the originator of the message or idea
feedback that results from the receiver's response
someone to receive and interpret the message
transmission of words in either verbal or written form
eye contact, facial expressions, body movements & postures, tone of voice and touch
The state or quality of being adequately or well qualified; ability. A specific range of skill, knowledge, or ability. In sonography requires continuing education in addition to training.
discretion in keeping secret information, patient's right to privacy of all medical information
an ethnic quality or affiliation resulting from racial or cultural ties;
The totality of socially transmitted behavior patterns, arts, beliefs, institutions, and all other products of human work and thought. These patterns, traits, and products considered as the expression of a particular period, class, community, or population
The accepted traditional customs and usages of a particular social group, their moral values.
Beliefs or customs taught by one generation to the next, often orally.
region surrounding a person which they regard as psychologically theirs. Invasion of personal space often leads to discomfort, anger, or anxiety on the part of the victim. Personal space varies from culture to culture.
automatic type of communication that people use out of habit. Consists of polite friendly exchanges of factual and social information.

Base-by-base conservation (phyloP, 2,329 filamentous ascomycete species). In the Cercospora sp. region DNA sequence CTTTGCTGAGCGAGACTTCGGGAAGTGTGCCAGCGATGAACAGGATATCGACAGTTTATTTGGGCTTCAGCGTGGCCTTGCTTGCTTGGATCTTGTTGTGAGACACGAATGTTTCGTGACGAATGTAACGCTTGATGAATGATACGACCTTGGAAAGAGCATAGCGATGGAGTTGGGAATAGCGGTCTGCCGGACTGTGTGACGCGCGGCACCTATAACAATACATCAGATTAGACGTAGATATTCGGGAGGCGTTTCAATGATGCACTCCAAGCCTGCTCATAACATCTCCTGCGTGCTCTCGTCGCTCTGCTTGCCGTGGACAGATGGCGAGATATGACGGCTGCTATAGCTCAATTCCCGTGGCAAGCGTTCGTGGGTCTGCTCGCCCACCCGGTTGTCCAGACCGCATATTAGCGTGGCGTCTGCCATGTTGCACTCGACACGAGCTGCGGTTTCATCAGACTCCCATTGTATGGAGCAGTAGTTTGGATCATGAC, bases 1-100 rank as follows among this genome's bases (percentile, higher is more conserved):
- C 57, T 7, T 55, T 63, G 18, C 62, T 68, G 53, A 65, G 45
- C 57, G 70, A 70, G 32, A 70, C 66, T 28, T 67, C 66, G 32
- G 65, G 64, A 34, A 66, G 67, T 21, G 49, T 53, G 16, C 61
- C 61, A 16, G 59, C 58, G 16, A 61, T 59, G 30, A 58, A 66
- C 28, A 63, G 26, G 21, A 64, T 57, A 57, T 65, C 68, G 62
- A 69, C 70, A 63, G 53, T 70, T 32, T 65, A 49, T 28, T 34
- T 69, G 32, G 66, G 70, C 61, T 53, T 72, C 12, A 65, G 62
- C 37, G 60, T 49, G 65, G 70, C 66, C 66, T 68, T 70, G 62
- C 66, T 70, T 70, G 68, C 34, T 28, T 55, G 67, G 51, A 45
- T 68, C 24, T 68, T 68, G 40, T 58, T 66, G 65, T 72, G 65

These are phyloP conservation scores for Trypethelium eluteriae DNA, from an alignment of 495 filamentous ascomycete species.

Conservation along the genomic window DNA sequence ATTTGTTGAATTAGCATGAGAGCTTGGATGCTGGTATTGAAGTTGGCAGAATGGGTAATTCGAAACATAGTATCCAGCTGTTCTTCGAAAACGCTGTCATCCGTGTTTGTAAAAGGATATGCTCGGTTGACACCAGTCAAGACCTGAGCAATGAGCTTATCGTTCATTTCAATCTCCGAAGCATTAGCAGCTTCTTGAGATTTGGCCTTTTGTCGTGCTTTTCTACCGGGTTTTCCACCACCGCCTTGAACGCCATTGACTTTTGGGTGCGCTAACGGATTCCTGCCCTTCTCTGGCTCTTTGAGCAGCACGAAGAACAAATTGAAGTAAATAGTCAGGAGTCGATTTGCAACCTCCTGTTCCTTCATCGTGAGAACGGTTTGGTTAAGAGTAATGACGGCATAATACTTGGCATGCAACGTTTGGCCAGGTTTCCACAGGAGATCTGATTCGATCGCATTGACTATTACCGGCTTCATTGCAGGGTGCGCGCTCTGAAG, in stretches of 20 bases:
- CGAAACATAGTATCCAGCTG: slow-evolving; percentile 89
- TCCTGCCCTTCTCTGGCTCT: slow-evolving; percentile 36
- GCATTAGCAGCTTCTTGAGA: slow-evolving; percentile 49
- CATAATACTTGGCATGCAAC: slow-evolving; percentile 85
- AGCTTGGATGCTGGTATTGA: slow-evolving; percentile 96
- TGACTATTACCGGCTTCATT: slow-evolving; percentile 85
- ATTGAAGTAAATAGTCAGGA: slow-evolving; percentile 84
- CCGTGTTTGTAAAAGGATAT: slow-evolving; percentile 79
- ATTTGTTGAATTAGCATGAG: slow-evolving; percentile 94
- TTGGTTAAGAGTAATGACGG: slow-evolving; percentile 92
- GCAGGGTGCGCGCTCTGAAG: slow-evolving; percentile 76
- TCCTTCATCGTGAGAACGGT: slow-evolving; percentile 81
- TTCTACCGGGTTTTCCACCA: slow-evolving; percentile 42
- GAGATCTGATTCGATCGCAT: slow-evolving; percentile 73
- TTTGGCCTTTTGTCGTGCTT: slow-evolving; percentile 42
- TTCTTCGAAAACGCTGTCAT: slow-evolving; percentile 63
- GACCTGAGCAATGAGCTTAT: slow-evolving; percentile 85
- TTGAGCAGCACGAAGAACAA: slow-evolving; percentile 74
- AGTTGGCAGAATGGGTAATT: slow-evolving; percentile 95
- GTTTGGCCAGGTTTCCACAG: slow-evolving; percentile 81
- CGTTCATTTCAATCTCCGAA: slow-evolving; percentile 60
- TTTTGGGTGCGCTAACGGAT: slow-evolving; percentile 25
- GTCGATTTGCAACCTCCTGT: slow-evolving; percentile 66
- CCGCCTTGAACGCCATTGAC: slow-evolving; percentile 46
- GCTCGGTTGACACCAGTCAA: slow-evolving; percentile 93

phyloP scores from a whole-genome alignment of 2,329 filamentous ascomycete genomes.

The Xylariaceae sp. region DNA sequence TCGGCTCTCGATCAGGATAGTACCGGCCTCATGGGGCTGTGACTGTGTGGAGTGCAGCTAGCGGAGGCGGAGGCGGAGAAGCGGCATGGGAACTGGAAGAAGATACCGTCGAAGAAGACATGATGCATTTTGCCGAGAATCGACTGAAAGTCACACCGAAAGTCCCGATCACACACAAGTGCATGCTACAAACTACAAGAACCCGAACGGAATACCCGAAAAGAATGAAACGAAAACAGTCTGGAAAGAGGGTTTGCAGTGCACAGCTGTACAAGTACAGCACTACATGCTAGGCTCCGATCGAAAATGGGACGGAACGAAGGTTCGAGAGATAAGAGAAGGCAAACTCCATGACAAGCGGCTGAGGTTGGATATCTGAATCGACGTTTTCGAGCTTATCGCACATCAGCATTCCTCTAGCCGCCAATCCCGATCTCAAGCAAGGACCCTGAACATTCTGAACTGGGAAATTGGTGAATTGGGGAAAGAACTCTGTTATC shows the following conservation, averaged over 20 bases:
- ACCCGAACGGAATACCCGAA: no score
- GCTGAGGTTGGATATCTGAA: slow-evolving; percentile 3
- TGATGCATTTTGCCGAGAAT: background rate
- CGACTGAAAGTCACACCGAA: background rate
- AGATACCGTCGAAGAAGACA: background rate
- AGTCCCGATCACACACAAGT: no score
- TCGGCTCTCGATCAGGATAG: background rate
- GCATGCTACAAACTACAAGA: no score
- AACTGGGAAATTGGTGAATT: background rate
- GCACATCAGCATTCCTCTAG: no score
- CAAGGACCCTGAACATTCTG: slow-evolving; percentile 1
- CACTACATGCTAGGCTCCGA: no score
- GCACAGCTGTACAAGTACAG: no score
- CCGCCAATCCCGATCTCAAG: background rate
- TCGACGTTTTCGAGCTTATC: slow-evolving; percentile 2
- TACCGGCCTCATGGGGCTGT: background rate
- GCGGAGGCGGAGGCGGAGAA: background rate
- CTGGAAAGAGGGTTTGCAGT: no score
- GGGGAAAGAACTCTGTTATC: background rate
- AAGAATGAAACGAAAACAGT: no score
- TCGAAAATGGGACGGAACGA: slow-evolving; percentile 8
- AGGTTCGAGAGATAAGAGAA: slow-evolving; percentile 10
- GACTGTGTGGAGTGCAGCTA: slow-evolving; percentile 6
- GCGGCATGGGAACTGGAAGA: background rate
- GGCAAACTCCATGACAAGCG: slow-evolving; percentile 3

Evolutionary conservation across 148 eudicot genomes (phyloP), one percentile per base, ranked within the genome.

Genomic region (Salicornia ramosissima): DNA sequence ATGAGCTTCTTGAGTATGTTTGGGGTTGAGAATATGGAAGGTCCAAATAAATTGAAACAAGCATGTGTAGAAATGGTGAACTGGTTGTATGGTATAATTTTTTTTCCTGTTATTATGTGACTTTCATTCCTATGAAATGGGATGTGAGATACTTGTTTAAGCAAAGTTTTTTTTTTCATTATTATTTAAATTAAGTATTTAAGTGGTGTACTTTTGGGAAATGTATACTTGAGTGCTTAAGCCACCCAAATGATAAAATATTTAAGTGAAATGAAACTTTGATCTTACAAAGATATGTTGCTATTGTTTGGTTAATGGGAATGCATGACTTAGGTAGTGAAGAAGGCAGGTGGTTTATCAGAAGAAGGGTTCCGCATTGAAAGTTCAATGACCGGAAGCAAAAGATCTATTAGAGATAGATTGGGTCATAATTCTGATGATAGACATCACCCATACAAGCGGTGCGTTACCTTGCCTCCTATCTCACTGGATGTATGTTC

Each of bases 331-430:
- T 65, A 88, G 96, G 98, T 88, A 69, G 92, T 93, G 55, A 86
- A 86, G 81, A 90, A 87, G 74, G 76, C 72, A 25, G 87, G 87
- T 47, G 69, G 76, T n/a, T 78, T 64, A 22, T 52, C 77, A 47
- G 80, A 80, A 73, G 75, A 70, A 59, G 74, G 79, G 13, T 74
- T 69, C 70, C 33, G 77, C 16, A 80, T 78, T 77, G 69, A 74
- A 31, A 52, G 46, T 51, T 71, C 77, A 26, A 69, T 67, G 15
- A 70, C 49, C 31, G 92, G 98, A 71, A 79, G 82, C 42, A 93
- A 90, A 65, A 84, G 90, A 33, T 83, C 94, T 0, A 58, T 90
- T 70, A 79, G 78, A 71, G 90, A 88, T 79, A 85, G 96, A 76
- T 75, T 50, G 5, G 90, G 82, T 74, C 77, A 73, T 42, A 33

goal oriented and information bearing, patient information is obtained.
stages of behaviors that people experience when a loss occurs. The process often takes a considerable time period and passage through it may not go smoothly or in the "proper" order.
Grieving Process: Stage 1
denial & isolation: the "no-not me" stage
Grieving Process: Stage 2
anger: "why me?" stage
Grieving Process: Stage 3
bargaining: bargain with God in an attempt to postpone the inevitable
Grieving Process: Stage 4
depression: realize the reality of their loss
Grieving Process: Stage 5
acceptance: patient is at peace with him/herself, controlled stage where intense feelings are absent.
stopping the flow of blood.
protrusion of an organ or part of an organ through the muscular wall.
an abnormal increase in the number of normal cells in a tissue or organ.
a persistently high arterial blood pressure.
an abnormal increase in the circulating blood volume.
underdevelopment of tissue or an organ, usually caused by a
decrease in the number of cells.
inability to hold urine or feces.
between the ribs.
lying between;the spaces beween the cells;intercellular.
within a vein,often meaning an injection into a vein.
the application of a tie around a vessel or hollow tube, such as the fallopian tubes.
weakness, lack of energy, and vague sense of bodily discomfort.
profuse menstrual flow.
the chemical processes of life.
abnormal bleeding from the uterus during the intermenstrual period.
the passing of urine.
the death or decay of one or more cells, or a portion of tissue
in which the growth is uncontrolled and progressive;usually results from an interruption of blood supply or injury.
a microscopic functional unit in the cortex of the kidney.
excessive urination at night.
the surgical removal of an ovary.